The Art of Taxes…for Artists



Discussing art and taxes simultaneously seems immoral. It actually makes me feel dirty, but the tax thieves have no respect for art or beauty or anything, so here we go.


Professional, independent, working artists need to report and file taxes, and protect themselves from IRS abuses just like the rest of the non-artist populace. I will be referring mostly to visual artists here, but the information will apply more broadly as well.


If you are a professional, working artist the first thing you want to do is realize that you are a business and begin to act accordingly – if you’re not doing so already. Businesses operate for profit. That is simply a matter of earning more money than it costs you to earn that money. Simple is not easy, but that’s another blog. For now, we’re talking about the meticulous tracking your income and expenses for the purpose of tax reporting.


The sale of art is not an artist’s only source of revenue. For a lot of professional artists, it’s not even their biggest source of revenue. Lecturing, fellowships, residencies, grants, stipends, teaching… Most of these will come with a 1099Misc tax form, but not always. It’s important to track all of the revenue that comes in. Art and non-profits go together like stuff that goes together. That means that a lot of the money artists get comes from people interested in a tax deduction as well as supporting the arts and artists, so they’re definitely reporting that they gave it which means the IRS probably knows that you got it. I’m a big fan of not paying taxes, but not reporting income isn’t a smart way to go about it.


Creation of art engenders many expenses. Track all of it. It will serve you well to have a business checking account separate from your personal accounts. Expense tracking apps are great too. Expenses for creating art are varied and vast. There are guidelines though. They have to be necessary and not exorbitant or overly esoteric. Travel is necessary. Traveling first class with a retinue of assistants, all of whom have a champagne allowance, might draw unwanted scrutiny. The taxing authorities are animals and barbarians. They don’t understand art and artists. We’ll need to keep it simple for their sakes.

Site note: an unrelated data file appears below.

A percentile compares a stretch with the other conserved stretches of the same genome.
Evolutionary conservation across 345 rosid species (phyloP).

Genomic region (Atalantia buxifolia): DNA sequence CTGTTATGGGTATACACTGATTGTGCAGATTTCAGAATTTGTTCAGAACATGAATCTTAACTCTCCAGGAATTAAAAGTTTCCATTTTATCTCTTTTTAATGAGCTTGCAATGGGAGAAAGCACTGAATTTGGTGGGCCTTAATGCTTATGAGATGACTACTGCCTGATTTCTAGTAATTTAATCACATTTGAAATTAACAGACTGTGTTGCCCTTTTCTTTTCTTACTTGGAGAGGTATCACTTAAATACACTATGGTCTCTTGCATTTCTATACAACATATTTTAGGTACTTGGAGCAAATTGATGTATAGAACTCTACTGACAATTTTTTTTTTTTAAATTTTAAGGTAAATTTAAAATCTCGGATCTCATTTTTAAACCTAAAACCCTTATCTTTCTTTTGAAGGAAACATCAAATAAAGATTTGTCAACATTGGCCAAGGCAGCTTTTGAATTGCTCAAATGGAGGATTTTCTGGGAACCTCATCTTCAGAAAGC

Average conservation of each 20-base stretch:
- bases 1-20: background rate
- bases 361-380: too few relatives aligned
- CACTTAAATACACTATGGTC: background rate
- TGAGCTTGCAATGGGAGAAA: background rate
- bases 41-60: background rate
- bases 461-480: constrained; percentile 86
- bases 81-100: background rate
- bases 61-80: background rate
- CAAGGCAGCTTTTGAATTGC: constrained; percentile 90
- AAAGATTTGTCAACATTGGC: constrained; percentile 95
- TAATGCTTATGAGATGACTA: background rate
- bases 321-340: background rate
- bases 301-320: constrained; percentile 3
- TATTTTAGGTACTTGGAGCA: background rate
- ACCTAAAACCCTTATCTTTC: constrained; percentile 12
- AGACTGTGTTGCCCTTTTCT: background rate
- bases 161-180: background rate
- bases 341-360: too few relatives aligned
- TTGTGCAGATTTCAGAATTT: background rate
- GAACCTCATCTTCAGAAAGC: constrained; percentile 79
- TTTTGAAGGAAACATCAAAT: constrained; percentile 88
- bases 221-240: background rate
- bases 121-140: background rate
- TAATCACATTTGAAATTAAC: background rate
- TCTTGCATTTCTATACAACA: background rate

Creation of art engenders many expenses. Track all of it. It will serve you well to have a business checking account separate from your personal accounts.

For most artists, your income and expenses will be reported on a Schedule C form attached to your tax return. The Schedule C form has lines for “Beginning Inventory” and “Ending Inventory”, referring to the beginning and the end of the tax year. Therefore, you need to track inventory. For a visual artist, this applies to completed works, ready for sale, not supplies et al. There is inventory in your studio. There is inventory at your other studio, at your gallery, at your mother’s house, at the coffee shoppe where your friend works, in your car, hanging at the library… You need to track and know the value of all of it (and know where it is).


None of this seems very artisty, but remember – you are a business. This is business stuff. You may need to employ help with some of this. If you do, and you pay them, you’ll want to give them 1099Misc forms so that they can report their income and so that you can record those expenses. The more you grow your practice, the more of this you will want to outsource. Get professional tax help right away though. Don’t do your own taxes, and I promise I won’t paint portraits or dance ballet or write symphonies. Deal..?


William S Jiggetts


#arttaxes #taxesforartists #taxes #taxhelp



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